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Thread: Best place for ceiling DC drop to table saw

  1. #1

    Best place for ceiling DC drop to table saw

    Hi guys,
    Still designing my dust collection.. I was thinking about having one pipe run on the floor to my table saw, but not sure how I like the tripping hazard. If I do a ceiling run with a drop, where is the best place for the drop to go? I'm thinking the back right corner (standing from infeed) just beyond the maximum range of the fence... Good spot? Or is a floor run better?

  2. #2
    Join Date
    Mar 2003
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    SE PA - Central Bucks County
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    IMHO, right side is usually best unless you have things setup to use that table space for other operations that might be interfered with, such as a router table. Whether it's toward the fence or the back of the saw on that side is also dependent on how you use your saw and other related things nearby. I'd likely go back, right corner as you state for overhead drop for DC and/or power myself.
    --

    The most expensive tool is the one you buy "cheaply" and often...

  3. #3
    Join Date
    Mar 2006
    Location
    SoCal
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    I have always run my tablesaw with the extreme extent of the rip fence against the wall or nearly so. In my new layout I plan to drop at the front right corner of the side table even though I will be in the middle of the shop. The value or negative impact of this will depend on the rest of your shop layout and what you do. A vertical member will impact material movement in the shop and you have to take your other machines and operation into account.
    She said How many woodworking tools do you need?
    I said Why? Do you know someone who is selling some?


  4. #4
    Mine will go in the back right corner. The hookup of the SawStop is 4 inch so I will put a splitter on the 5 or 6 inch (haven't decided yet) DC pipe and allow for a 2.5 inch (or bigger) overhead pickup that will be done later. The back right corner of my table saw is near the wall where I do not normally walk.

  5. #5
    Join Date
    Jan 2008
    Location
    1.5 hrs north of San Francisco, CA
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    My drop was at the back right corner until about five years ago, and it worked very well there, but was frequently in the way of maneuvering long material.

    Five years ago, I changed the location of the table saw. The DC drop is now just under 8 feet feet behind the saw and 30" to the left of the blade line. I've been happier with this arrangement, and the DC drop is no longer in the way. This was done to facilitate ripping long lengths through an open roll-up door, and the drop is down the wall just to the left of the roll-up door. This allows ripping 24" to the left of the blade, but ripping a sheet of plywood requires the wider part of the sheet on the right side of the blade, which has never been an issue. The DC run along the floor is under the outfeed table.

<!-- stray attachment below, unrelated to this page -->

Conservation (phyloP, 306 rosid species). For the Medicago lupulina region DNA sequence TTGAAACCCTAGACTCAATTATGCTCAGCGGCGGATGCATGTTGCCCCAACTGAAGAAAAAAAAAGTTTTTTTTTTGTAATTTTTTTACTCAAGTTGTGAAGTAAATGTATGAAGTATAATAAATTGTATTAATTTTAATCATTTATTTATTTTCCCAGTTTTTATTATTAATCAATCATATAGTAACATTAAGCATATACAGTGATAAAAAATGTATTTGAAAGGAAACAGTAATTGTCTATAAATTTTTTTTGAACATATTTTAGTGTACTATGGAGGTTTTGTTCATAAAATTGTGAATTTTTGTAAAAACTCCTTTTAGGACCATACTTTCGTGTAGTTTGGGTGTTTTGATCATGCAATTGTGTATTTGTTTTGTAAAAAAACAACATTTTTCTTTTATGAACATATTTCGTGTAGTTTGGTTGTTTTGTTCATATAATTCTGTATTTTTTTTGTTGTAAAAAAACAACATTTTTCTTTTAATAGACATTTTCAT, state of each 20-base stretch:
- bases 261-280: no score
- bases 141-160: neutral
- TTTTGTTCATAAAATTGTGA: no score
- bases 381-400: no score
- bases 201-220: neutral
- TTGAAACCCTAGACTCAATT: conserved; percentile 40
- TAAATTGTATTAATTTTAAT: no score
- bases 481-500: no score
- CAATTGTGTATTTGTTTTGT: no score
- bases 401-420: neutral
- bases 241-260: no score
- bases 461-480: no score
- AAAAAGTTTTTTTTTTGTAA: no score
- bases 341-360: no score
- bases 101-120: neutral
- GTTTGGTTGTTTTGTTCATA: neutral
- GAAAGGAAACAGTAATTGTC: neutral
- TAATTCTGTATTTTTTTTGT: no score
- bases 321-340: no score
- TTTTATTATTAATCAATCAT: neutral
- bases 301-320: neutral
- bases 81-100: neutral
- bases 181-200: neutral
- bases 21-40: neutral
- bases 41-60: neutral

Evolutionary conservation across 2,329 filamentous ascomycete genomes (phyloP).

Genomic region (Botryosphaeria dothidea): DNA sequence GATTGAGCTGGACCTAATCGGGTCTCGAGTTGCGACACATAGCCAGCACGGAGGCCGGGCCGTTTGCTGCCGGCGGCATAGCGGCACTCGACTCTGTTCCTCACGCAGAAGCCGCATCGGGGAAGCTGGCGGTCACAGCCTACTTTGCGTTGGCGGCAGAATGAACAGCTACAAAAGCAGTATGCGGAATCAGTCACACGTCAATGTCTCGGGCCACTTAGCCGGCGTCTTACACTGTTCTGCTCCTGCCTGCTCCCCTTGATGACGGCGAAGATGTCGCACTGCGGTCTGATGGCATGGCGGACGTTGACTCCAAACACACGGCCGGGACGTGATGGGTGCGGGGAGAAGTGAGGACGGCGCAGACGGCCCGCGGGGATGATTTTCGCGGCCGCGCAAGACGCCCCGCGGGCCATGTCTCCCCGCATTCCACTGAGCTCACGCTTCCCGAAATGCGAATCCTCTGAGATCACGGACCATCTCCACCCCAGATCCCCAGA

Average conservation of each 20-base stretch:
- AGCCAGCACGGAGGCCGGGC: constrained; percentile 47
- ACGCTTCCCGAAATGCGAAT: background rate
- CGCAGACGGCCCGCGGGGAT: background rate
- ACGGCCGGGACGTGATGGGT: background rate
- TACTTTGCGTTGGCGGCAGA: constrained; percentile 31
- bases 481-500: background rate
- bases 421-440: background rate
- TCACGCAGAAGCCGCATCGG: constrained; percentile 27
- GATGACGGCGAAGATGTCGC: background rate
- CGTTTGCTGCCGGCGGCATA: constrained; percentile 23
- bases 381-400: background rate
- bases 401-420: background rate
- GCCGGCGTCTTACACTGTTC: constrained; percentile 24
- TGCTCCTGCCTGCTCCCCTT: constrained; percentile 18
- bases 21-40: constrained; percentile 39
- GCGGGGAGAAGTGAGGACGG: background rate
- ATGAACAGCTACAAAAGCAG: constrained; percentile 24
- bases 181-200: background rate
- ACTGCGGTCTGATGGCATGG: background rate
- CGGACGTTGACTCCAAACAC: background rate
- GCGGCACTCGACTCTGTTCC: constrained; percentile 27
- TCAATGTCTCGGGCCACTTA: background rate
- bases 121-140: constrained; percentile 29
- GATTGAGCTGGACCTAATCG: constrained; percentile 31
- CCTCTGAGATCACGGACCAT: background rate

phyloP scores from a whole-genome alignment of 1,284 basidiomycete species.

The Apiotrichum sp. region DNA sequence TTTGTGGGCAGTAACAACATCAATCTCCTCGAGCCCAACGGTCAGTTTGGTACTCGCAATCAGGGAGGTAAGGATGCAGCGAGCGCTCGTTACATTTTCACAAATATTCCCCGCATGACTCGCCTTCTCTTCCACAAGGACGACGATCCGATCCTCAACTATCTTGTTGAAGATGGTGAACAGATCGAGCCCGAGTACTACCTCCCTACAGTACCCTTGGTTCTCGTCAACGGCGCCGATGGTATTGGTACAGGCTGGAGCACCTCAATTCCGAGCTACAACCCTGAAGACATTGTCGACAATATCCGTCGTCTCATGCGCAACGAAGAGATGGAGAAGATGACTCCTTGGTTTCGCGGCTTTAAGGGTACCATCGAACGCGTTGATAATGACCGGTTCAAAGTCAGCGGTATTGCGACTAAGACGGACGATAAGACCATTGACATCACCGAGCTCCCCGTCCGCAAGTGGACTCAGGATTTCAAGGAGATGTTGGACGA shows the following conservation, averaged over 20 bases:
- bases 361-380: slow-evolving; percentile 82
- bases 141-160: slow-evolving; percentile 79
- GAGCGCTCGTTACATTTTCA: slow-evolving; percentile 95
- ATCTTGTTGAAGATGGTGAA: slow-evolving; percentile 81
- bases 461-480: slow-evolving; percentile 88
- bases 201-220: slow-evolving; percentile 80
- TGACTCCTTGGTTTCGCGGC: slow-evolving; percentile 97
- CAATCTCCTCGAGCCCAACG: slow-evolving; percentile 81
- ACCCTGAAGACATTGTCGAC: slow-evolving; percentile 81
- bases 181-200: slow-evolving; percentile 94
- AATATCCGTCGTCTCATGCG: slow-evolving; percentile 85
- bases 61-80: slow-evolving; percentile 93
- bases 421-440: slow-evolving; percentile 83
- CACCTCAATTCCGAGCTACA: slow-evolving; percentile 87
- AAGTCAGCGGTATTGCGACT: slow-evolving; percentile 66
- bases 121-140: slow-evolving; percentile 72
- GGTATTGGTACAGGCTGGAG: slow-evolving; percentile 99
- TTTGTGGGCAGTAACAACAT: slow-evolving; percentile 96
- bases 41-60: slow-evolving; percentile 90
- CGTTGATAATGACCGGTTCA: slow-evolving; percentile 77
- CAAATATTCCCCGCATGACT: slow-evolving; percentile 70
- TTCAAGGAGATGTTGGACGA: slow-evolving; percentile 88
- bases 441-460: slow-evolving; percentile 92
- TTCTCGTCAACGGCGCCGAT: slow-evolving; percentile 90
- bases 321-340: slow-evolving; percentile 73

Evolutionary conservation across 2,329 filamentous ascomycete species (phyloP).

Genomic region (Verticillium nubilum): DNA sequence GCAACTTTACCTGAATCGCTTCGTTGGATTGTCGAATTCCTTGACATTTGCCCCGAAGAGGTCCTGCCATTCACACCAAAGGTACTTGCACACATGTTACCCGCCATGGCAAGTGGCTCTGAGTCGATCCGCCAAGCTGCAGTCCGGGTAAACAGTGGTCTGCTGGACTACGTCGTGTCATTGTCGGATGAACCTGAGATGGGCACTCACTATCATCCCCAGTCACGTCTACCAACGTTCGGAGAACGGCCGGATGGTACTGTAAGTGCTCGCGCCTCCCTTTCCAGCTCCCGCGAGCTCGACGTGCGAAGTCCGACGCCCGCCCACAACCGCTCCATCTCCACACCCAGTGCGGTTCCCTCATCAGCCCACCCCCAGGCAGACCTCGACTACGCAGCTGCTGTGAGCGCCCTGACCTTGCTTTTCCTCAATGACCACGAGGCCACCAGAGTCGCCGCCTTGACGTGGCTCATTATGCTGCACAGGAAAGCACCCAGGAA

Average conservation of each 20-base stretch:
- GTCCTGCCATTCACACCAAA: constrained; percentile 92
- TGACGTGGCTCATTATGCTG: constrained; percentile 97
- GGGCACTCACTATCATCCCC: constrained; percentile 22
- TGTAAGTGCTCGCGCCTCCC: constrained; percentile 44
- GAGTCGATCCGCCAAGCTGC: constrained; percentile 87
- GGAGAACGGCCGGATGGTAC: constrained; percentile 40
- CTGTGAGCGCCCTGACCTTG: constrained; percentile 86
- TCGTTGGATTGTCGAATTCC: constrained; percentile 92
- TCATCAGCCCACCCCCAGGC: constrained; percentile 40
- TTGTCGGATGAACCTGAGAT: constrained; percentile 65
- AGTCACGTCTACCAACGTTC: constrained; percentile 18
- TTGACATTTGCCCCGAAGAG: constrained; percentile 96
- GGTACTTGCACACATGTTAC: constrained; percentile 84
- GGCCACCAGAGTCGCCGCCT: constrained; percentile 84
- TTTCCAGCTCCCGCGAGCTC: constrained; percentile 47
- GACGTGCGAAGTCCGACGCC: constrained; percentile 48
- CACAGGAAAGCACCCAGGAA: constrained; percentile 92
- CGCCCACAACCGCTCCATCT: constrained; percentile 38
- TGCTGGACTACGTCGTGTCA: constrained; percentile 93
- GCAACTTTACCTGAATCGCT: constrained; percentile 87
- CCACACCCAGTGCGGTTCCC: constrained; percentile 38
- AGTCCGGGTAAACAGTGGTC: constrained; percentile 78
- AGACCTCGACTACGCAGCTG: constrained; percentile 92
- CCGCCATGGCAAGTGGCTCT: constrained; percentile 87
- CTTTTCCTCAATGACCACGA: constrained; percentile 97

6. #6
    Join Date
    Jan 2007
    Location
    Davis, CA
    Posts
    255
    My setup is similar to Wayne's except my saw is only 3 feet from the wall and my doors are sliding doors. I rip long pieces out the open left door. My jointer is on the right hand side and I joint out the right hand door. The jointer/planer hose also runs down the the wall.

  7. #7
    Join Date
    Nov 2003
    Location
    Central North Carolina
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    1,467
    Off the end of your fence extension table. It's the only place that it won't interfere with work being passed over the saw. If a right tilt saw your fence extension is on the right, so placing the drop off the right end of the table. If a left tilt saw, you would have the fence extension table on the left, so the drop should be off the left end of the table. This means that you are going to have a dust collector pipe or hose running under the extension table to the saw.

    Charley

  8. #8
    Join Date
    Jul 2016
    Location
    Lebanon, TN
    Posts
    262
    If you bring a solid pipe down to about 2 feet above the right back corner and then go flex hose down to the saw, when the situation arises where the hose will interfere with a cut, you can always remove the flex part for that short period of use. For a few cuts, that sawdust will collect in the cabinet and most of it will get sucked out when you reattach the flex hose. Or maybe the flex hose can be moved a little further out from the work piece and still be able to suck dust from the cabinet to the duct drop.